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This newspaper cutting was from the Reading Chronicle of September 13, 2007 was sent in by John Finnerty.
A Tilehurst policeman has taken a journey through time to celebrate the 75th anniverary of Arthur Newbery Park. PC John Finnerty, beat officer for Tilehurst until three weeks ago, has researched the history of the 26-acre park behind Armour Hill.
Using the Reading Chronicle as a source he unearthed details of Wednesday, September 14, 1932 when Arthur Newbery handed the deeds of the park, known at the time as Hare Moor, to the village.
PC Finnerty,47, who grew up in Kentwood Hill, said: "When walking in the park the tempation could be to take it for granted, but without the foresight and vision of Mr Newbery, one of Reading's finest parks would have been lost to housing years ago.
PC Finnerty discovered the group of 30 gathered at the park 75 years ago tomorrow, including Mr Newbery, chairman of Reading Parks Committee, Alderman Webb, the Mayor, Alderman EO Farrer PJP, and Alice Jenkins, soon to be Reading's second ever woman mayor.
He said: "Once inside the park, Alderman Webb made a short speech in which he said another link was being forged in the chain of Reading's history. We are here to receive something which would be a lasting memory."
The group then walked across to the hill where they posed for a photograph with the Reading Crhonicle. Before handing over the deeds, Mr Newbery told the gathering: "In Armour Hill we have a remarkable beauty spot where one can see as far as Streatley Hill, Whitchurch, Woodcote and out as far as Dunsden and Sonning. Along in the valley floor could be seen the waters of the Thames. It seems to me that each generation should take care of the next by ensuring that the onward march of building did not cover all the beauty spots."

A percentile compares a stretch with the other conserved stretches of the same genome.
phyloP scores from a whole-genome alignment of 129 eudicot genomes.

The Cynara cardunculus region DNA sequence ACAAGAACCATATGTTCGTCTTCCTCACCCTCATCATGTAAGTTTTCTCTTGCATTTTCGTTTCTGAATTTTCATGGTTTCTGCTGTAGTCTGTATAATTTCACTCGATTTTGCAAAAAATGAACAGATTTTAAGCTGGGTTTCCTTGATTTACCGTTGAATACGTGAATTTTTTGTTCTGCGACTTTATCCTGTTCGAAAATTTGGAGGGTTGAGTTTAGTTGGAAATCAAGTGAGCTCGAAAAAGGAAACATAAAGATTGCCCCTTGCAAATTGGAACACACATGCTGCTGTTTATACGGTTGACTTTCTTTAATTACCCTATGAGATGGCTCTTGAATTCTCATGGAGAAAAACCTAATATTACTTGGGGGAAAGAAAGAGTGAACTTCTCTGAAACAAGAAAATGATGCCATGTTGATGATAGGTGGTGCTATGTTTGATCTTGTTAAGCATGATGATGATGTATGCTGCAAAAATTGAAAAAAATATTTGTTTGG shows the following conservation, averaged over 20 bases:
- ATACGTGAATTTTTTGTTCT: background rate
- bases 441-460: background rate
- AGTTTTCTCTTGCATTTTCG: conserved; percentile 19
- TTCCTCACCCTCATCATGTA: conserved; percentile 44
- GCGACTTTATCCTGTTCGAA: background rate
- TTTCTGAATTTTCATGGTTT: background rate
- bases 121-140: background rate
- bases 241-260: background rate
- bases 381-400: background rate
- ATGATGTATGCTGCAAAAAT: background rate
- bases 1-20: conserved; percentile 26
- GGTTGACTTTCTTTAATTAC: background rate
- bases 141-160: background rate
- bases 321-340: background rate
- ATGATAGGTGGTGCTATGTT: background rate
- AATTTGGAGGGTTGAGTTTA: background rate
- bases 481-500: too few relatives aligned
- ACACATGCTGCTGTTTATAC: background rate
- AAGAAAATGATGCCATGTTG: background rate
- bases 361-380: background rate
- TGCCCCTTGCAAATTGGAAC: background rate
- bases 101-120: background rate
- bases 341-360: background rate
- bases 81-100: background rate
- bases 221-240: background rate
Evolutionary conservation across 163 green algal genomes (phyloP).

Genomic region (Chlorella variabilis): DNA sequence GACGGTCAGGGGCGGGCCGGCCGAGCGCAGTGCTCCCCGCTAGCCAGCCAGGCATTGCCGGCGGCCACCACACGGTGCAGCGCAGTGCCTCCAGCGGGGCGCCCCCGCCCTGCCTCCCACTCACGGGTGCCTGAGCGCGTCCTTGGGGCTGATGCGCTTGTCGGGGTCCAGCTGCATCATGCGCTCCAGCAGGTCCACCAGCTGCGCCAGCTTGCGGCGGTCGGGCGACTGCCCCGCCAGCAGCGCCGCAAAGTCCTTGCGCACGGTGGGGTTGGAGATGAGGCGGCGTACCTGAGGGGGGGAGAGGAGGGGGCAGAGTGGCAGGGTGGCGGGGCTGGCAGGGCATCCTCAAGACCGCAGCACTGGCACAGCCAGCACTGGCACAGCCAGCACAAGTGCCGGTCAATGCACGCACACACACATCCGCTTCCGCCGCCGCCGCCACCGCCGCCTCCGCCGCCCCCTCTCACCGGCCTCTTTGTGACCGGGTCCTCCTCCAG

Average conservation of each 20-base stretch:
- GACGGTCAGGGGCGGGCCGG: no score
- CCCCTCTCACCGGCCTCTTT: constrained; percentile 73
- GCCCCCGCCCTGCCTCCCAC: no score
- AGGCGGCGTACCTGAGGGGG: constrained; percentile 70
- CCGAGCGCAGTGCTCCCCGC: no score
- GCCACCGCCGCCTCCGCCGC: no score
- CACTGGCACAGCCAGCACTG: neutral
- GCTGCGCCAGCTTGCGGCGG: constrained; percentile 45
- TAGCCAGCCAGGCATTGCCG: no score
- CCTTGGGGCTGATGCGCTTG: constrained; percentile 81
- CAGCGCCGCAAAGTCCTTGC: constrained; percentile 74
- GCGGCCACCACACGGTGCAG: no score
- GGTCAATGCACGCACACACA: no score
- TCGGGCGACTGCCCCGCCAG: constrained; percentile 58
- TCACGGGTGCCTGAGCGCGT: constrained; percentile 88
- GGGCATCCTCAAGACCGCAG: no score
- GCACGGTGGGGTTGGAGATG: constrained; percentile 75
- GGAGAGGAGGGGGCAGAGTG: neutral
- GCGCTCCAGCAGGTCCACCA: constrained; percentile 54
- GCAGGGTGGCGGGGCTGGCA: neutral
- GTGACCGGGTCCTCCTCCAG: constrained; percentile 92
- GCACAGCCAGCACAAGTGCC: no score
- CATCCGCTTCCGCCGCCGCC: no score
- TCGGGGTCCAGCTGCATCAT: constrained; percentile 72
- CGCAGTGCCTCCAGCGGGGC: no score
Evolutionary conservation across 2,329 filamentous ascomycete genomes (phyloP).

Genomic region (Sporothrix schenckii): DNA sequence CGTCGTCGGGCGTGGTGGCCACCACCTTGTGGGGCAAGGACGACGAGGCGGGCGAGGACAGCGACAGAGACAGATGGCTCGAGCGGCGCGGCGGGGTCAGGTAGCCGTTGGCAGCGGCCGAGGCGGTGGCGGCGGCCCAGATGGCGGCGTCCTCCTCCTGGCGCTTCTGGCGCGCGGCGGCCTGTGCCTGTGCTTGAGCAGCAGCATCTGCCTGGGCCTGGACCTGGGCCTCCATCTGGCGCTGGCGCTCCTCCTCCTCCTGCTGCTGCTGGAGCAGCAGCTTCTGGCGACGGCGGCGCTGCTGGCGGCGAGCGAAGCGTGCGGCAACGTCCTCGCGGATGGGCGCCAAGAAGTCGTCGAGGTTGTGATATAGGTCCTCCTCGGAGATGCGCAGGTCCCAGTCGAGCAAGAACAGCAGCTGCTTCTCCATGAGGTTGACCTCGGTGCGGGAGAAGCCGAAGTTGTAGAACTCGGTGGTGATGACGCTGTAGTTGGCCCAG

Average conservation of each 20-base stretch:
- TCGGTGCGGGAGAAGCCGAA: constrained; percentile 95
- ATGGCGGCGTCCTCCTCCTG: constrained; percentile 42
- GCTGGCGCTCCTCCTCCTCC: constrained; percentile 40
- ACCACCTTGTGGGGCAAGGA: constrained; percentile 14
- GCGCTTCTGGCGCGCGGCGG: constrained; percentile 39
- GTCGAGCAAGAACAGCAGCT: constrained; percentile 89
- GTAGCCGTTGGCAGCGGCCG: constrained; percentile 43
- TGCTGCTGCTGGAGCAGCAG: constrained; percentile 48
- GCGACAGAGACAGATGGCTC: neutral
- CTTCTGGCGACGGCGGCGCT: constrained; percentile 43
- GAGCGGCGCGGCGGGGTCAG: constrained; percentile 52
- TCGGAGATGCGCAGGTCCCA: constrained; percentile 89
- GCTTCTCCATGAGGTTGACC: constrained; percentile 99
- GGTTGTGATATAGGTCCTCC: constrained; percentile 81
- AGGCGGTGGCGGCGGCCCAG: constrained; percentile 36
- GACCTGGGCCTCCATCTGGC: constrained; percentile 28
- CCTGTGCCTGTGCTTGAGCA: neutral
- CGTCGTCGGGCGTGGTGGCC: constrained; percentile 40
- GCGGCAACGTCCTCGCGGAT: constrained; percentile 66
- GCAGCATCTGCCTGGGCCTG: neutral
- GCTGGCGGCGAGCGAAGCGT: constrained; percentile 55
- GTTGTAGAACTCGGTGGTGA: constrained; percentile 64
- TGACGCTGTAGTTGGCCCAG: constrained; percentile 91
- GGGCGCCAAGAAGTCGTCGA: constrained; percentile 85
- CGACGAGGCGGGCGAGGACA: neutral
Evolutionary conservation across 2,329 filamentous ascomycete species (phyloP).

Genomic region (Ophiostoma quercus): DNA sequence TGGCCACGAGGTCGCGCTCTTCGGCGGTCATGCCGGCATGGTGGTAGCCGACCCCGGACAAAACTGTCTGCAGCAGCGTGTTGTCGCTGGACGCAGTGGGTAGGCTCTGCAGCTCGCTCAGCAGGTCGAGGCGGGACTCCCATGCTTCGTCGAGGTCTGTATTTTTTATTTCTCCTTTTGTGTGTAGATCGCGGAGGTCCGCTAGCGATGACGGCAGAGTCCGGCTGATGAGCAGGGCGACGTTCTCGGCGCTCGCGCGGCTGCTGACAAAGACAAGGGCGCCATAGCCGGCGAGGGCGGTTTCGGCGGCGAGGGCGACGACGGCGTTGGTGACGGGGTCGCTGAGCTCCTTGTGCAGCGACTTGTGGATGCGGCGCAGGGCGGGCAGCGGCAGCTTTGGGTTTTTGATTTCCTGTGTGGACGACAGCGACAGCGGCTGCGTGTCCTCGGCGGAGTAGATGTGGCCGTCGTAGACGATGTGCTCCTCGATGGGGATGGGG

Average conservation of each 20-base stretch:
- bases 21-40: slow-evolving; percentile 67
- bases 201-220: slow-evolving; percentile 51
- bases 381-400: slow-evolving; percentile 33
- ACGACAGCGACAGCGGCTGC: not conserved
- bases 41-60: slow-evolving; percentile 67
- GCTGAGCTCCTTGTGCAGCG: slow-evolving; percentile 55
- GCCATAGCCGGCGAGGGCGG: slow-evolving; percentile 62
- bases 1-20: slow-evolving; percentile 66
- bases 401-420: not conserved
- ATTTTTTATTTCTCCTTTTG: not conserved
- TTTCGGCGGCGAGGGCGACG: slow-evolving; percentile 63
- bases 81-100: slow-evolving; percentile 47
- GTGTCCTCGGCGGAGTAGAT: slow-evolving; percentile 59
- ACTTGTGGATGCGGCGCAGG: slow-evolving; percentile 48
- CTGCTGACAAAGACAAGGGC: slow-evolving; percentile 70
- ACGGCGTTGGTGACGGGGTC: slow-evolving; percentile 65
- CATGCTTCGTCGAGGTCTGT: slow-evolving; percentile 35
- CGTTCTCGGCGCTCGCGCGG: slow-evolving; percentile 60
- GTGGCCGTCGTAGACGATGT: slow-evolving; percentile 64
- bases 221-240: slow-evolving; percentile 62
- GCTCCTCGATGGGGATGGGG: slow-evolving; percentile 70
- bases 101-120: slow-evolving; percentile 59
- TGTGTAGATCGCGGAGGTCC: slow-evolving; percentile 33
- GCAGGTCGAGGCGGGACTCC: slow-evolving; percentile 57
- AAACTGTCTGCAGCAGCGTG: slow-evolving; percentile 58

PC Finnerty, now a Neighbourhood Specialist Officer for Caversham and Oxford Road added: "The park has changed very little over the past 75 years. Air raid shelters were sunk into the ground in 1939 but removed in recent years. A paddling pool existed in the 1950s but is now a toddler's play area and the swings and slides of the 1960s have been taken away.
"The park is often left with the grass uncut and the odd rabbit can still be found if you look hard enough. All in all, it's a lovely place to pass your time."
John Finnerty has also sent in a photo of Arthur Newbery park taken some time in the 1970s
Lucy took one look at the photo and recalled:
Oh yes I remember that - there were swings and a roundabout there. They were the swings that chunked me on my head. I remember that incident. I went to the park with my friend Debbie. After the swing clunked me on my head, Debbie brought me home - I had a massive bump on the side of my head and I started feeling sick so my Mum wizzed me round to the doctor - Lyn Jones on the corner of Armour Road. He thought I might be mildly concussed and that I should be taken to the hospital for a check. I wasn't concussed. And on balance - no harm done.
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